Weather Model Debate-Which to Choose?;Central US Crop Stress To Sharply Rise on Coming Heat;China Dalian Futures Do Not Follow Chicago
6:30 AM CT CBT Prices: July soybeans are down 10.50 cents at $14.55, July corn is up 2.5 cents at $6.70 and July Chi wheat is up 1.25 cents at $6.6275.
AgResource Morning Grain/Soy Comment & Analysis: Good Morning! It is all about Central US weather and the overnight CBT proved that point as each primary model forecast produced a new reaction in the marketplace.
Initially, CBT values were stronger on the dry European forecast model that was released Tuesday afternoon (after CBT close). The overnight US GFS forecast model added rain for the parched state of Iowa which caused CBT values to decline – in the case of soybeans to sharp losses on speculative selling. The drier Canadian model added some support, but it was the delayed European weather model that finished its run around 5:30 AM CT that rallied CBT values on its continued dry solution for Iowa and Illinois. The European weather model’s release was delayed due a hardware failure.
The forecast models are struggling with a developing tropical depression in the Bay of Campeche, its future path and intensity when it makes landfall near New Orleans as tropical storm or weak hurricane this weekend. The models differ on the resulting downstream weather across the Central US based on this tropical system. Historically, the EU model has the best track record with tropical systems, but last week’s GFS Dakota rain win has traders cautious.
Picking the right model forecast is difficult enough, but the importance of rain for Iowa, Dakota, Minnesota, Missouri, Wisconsin, and Michigan crops can not be overstated. The rains are critical with crops under acute stress due to limited soil moisture and the coming few days of extreme heat. Some Iowa corn has halted its growth phase due to the acute soil dryness.
So far, May-June has been as drier or drier than 2012 across the N Plains and the W Midwest. CBT values will explode upwards if a good 1-2” of rain does not fall across Iowa/Minnesota/Wisconsin and Illinois in the next 10 days.
June % of Normal Rainfall: Linger Drought will add Importance to early July Rainfall:
The forecast for July looks to return a Ridge of high pressure to the Intermountain West amid their historic dry soils (drought) with this area being a breeding ground for high pressure Ridging. This Ridge would return the N Plains and the W Midwest back to a hot/dry upper air flow. AgResource’s concern for Central US weather stays high – unfortunately.
In international ag trade, August Malaysian palm oil futures fell 116 ringgits/MT to 3,464 ringgits following the inability of Chicago to rally. Paris September wheat futures are up €.50/MT at €206.25. China returned following 2 days of holiday with Dalian September corn futures down just 4 cents at $10.63 while September soymeal lost $3.90/MT to $543.70. Dalian did not follow the sharp decline in CBT values that occurred on Monday/Tuesday.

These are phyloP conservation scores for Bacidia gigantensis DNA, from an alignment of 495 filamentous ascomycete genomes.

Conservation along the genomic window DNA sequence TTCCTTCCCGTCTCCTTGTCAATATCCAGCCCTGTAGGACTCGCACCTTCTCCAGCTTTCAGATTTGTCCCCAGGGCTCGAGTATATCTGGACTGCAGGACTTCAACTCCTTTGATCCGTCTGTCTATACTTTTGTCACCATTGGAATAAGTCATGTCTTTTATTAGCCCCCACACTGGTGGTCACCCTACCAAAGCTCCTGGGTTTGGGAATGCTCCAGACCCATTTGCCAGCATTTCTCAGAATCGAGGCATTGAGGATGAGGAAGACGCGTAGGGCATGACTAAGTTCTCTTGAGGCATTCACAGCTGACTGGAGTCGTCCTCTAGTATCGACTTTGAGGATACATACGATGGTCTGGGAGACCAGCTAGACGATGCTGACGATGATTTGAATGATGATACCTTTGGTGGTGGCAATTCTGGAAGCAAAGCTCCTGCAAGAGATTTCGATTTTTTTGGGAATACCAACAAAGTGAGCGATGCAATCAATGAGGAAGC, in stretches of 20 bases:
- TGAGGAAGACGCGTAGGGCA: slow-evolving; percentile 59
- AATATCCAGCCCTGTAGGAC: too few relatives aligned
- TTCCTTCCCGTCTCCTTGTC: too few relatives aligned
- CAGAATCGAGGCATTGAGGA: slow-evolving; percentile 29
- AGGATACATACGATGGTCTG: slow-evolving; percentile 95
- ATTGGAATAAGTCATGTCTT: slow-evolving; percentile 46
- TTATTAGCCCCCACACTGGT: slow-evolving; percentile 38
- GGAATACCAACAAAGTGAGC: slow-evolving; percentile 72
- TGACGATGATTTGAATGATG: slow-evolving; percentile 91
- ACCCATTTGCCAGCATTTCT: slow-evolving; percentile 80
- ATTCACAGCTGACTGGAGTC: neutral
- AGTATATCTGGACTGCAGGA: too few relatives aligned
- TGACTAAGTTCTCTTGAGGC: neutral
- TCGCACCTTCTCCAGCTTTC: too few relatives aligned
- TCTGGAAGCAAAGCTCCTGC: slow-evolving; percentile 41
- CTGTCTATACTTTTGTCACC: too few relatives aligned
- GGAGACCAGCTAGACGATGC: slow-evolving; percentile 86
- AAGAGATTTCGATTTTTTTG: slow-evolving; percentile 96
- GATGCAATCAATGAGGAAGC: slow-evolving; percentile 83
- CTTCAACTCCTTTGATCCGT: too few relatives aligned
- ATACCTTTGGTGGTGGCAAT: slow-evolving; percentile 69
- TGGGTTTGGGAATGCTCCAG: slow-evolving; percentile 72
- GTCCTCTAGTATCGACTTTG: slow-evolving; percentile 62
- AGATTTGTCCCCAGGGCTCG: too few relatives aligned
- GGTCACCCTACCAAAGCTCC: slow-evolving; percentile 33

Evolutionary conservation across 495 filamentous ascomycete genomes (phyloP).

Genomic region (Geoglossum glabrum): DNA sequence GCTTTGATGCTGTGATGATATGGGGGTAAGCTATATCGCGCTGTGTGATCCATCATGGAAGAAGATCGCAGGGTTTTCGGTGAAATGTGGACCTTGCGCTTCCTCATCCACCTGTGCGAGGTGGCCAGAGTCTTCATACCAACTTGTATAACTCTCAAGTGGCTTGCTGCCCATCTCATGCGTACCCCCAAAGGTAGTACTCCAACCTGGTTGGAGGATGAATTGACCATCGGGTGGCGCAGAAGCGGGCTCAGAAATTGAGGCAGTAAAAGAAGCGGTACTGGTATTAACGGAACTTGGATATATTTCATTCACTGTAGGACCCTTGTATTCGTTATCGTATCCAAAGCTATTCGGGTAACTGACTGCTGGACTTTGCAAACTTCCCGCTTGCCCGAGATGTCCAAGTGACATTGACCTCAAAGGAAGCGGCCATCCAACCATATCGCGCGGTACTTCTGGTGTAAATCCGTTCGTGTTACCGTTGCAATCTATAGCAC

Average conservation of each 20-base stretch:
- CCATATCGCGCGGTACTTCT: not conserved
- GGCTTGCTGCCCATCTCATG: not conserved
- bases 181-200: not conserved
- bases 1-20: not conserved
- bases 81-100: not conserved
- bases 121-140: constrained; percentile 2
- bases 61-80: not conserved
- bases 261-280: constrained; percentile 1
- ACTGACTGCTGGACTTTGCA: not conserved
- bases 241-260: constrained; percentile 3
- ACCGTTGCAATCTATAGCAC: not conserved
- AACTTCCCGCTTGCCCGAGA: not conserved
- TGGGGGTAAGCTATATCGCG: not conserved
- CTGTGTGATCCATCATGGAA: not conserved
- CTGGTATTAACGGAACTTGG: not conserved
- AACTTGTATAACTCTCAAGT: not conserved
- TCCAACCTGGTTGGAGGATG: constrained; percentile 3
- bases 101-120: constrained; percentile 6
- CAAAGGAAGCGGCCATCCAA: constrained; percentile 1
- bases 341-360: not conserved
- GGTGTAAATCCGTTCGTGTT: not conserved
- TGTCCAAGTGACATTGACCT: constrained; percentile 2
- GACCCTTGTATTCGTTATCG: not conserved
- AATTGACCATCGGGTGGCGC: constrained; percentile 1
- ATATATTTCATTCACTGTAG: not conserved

AgResource Research doubts that the grain bull market has ended. Weather markets often feature sharp rallies and falls on forecast changes. Amid tightening old crop US stocks, this is no place to make new sales. Its July and August weather that have the final say on 2021 US corn/soy yields. Midwest rains next week will key price action into the June 30th NASS reports.
North American Weather Pattern Discussion: The primary weather forecasting models continue to struggle with a tropical depression that is developing in the Bay of Campeche, its future direction, intensity, and the impact on downstream Central US weather. It is a big deal with W Midwest crops parched.
Adding to the overnight confusion is that the European model was delayed due to a hardware issue. It was released around 5:30 AM CT which rallied CBT values based on its drier profile for Iowa/Illinois for the next 10 days.
The 0Z US GFS forecast went wetter for Iowa/Illinois with rains of .8-2.50” while the Euro has rains of traces to .8”. The Canadian model is in between with rains of .25-1.50”. None of the models will solve Iowa’s deepening drought, but amid the coming 2-3 days of extreme heat/dryness, any rain is welcome.
The next 2-3 days will feature dryness with extreme Midwest heat. Des Moines Iowa is forecast to reach 99 degrees today. Rain chances start Saturday and persist into next week. ARC sees the GFS as too wet, but the Euro is too dry. A compromise is advised. Yet, there are clear indications that a Western US high pressure Ridge will return in late June/ July that creates additional heat/dryness. The coming rain chances and cooler temperatures are an interlude – not a pattern change.
Dry European Model Forecast for Iowa/Illinois into June 26th:
Wet GFS Model Forecast for Iowa/W Illinois into June 26th:
Canadian Model Sides with Drier EU Model for Iowa/Illinois:
Temperatures STAY Well Above Normal for Western Half of the US Next 2 Weeks: